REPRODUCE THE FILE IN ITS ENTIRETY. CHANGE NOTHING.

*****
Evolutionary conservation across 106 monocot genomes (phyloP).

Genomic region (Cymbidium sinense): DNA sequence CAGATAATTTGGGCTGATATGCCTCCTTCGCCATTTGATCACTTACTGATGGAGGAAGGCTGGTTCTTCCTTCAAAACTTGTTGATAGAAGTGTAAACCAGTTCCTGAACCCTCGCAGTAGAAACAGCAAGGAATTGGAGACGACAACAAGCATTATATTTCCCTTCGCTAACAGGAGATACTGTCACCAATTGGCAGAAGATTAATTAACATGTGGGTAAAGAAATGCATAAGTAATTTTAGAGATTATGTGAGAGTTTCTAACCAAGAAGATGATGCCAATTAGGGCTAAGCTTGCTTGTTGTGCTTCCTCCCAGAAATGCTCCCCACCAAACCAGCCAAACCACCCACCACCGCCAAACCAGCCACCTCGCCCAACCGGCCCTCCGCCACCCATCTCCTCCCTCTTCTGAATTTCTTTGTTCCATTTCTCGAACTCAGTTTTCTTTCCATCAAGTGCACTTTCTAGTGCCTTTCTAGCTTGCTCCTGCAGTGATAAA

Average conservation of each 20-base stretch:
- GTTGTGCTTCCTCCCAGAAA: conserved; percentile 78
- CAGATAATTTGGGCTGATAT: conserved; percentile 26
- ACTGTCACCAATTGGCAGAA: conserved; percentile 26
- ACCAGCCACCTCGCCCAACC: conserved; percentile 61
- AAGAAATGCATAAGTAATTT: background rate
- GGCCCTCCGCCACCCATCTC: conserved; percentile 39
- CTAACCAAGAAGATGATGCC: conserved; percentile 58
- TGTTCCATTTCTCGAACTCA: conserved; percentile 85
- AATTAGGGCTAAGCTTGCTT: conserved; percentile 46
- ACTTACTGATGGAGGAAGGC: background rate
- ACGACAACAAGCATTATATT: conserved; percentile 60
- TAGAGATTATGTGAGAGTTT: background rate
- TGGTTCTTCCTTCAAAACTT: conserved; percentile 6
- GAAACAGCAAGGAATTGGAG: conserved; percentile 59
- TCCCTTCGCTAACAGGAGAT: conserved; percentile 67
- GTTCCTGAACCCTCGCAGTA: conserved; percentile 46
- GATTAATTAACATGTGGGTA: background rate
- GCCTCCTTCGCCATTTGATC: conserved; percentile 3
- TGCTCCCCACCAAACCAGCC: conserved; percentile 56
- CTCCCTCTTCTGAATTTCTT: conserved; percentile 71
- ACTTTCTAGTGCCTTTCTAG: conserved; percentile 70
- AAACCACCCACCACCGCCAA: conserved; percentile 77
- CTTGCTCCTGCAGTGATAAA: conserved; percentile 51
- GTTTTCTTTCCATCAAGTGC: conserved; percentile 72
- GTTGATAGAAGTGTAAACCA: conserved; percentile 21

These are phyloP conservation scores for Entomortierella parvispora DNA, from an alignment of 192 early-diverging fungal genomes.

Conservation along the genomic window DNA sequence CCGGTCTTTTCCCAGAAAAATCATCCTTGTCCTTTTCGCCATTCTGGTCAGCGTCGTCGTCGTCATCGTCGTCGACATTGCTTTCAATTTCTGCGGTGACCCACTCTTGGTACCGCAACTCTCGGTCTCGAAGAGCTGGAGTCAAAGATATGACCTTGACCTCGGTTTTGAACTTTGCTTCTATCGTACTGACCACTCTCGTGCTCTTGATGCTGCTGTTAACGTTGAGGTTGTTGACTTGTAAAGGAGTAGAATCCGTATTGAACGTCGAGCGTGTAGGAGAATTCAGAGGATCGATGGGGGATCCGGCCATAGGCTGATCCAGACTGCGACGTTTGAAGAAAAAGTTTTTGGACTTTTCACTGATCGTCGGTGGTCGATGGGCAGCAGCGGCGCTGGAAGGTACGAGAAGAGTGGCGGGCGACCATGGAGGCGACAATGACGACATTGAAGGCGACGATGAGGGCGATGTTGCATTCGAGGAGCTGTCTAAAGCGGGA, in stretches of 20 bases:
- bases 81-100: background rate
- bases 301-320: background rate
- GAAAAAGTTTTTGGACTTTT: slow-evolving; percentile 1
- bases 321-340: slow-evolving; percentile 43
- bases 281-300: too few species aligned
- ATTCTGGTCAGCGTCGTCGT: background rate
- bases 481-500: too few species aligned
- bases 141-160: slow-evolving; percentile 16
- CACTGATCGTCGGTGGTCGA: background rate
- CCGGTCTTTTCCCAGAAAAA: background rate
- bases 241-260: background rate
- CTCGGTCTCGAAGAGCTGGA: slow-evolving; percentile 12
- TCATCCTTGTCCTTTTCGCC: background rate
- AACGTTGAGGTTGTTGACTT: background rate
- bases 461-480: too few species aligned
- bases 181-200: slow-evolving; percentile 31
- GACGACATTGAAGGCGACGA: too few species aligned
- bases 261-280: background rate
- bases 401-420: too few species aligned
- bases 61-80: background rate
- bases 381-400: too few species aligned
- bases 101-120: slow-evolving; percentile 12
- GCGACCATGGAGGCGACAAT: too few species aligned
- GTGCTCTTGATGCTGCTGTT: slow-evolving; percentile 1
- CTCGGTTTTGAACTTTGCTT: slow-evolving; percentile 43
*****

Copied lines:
Evolutionary conservation across 106 monocot genomes (phyloP).

Genomic region (Cymbidium sinense): DNA sequence CAGATAATTTGGGCTGATATGCCTCCTTCGCCATTTGATCACTTACTGATGGAGGAAGGCTGGTTCTTCCTTCAAAACTTGTTGATAGAAGTGTAAACCAGTTCCTGAACCCTCGCAGTAGAAACAGCAAGGAATTGGAGACGACAACAAGCATTATATTTCCCTTCGCTAACAGGAGATACTGTCACCAATTGGCAGAAGATTAATTAACATGTGGGTAAAGAAATGCATAAGTAATTTTAGAGATTATGTGAGAGTTTCTAACCAAGAAGATGATGCCAATTAGGGCTAAGCTTGCTTGTTGTGCTTCCTCCCAGAAATGCTCCCCACCAAACCAGCCAAACCACCCACCACCGCCAAACCAGCCACCTCGCCCAACCGGCCCTCCGCCACCCATCTCCTCCCTCTTCTGAATTTCTTTGTTCCATTTCTCGAACTCAGTTTTCTTTCCATCAAGTGCACTTTCTAGTGCCTTTCTAGCTTGCTCCTGCAGTGATAAA

Average conservation of each 20-base stretch:
- GTTGTGCTTCCTCCCAGAAA: conserved; percentile 78
- CAGATAATTTGGGCTGATAT: conserved; percentile 26
- ACTGTCACCAATTGGCAGAA: conserved; percentile 26
- ACCAGCCACCTCGCCCAACC: conserved; percentile 61
- AAGAAATGCATAAGTAATTT: background rate
- GGCCCTCCGCCACCCATCTC: conserved; percentile 39
- CTAACCAAGAAGATGATGCC: conserved; percentile 58
- TGTTCCATTTCTCGAACTCA: conserved; percentile 85
- AATTAGGGCTAAGCTTGCTT: conserved; percentile 46
- ACTTACTGATGGAGGAAGGC: background rate
- ACGACAACAAGCATTATATT: conserved; percentile 60
- TAGAGATTATGTGAGAGTTT: background rate
- TGGTTCTTCCTTCAAAACTT: conserved; percentile 6
- GAAACAGCAAGGAATTGGAG: conserved; percentile 59
- TCCCTTCGCTAACAGGAGAT: conserved; percentile 67
- GTTCCTGAACCCTCGCAGTA: conserved; percentile 46
- GATTAATTAACATGTGGGTA: background rate
- GCCTCCTTCGCCATTTGATC: conserved; percentile 3
- TGCTCCCCACCAAACCAGCC: conserved; percentile 56
- CTCCCTCTTCTGAATTTCTT: conserved; percentile 71
- ACTTTCTAGTGCCTTTCTAG: conserved; percentile 70
- AAACCACCCACCACCGCCAA: conserved; percentile 77
- CTTGCTCCTGCAGTGATAAA: conserved; percentile 51
- GTTTTCTTTCCATCAAGTGC: conserved; percentile 72
- GTTGATAGAAGTGTAAACCA: conserved; percentile 21

These are phyloP conservation scores for Entomortierella parvispora DNA, from an alignment of 192 early-diverging fungal genomes.

Conservation along the genomic window DNA sequence CCGGTCTTTTCCCAGAAAAATCATCCTTGTCCTTTTCGCCATTCTGGTCAGCGTCGTCGTCGTCATCGTCGTCGACATTGCTTTCAATTTCTGCGGTGACCCACTCTTGGTACCGCAACTCTCGGTCTCGAAGAGCTGGAGTCAAAGATATGACCTTGACCTCGGTTTTGAACTTTGCTTCTATCGTACTGACCACTCTCGTGCTCTTGATGCTGCTGTTAACGTTGAGGTTGTTGACTTGTAAAGGAGTAGAATCCGTATTGAACGTCGAGCGTGTAGGAGAATTCAGAGGATCGATGGGGGATCCGGCCATAGGCTGATCCAGACTGCGACGTTTGAAGAAAAAGTTTTTGGACTTTTCACTGATCGTCGGTGGTCGATGGGCAGCAGCGGCGCTGGAAGGTACGAGAAGAGTGGCGGGCGACCATGGAGGCGACAATGACGACATTGAAGGCGACGATGAGGGCGATGTTGCATTCGAGGAGCTGTCTAAAGCGGGA, in stretches of 20 bases:
- bases 81-100: background rate
- bases 301-320: background rate
- GAAAAAGTTTTTGGACTTTT: slow-evolving; percentile 1
- bases 321-340: slow-evolving; percentile 43
- bases 281-300: too few species aligned
- ATTCTGGTCAGCGTCGTCGT: background rate
- bases 481-500: too few species aligned
- bases 141-160: slow-evolving; percentile 16
- CACTGATCGTCGGTGGTCGA: background rate
- CCGGTCTTTTCCCAGAAAAA: background rate
- bases 241-260: background rate
- CTCGGTCTCGAAGAGCTGGA: slow-evolving; percentile 12
- TCATCCTTGTCCTTTTCGCC: background rate
- AACGTTGAGGTTGTTGACTT: background rate
- bases 461-480: too few species aligned
- bases 181-200: slow-evolving; percentile 31
- GACGACATTGAAGGCGACGA: too few species aligned
- bases 261-280: background rate
- bases 401-420: too few species aligned
- bases 61-80: background rate
- bases 381-400: too few species aligned
- bases 101-120: slow-evolving; percentile 12
- GCGACCATGGAGGCGACAAT: too few species aligned
- GTGCTCTTGATGCTGCTGTT: slow-evolving; percentile 1
- CTCGGTTTTGAACTTTGCTT: slow-evolving; percentile 43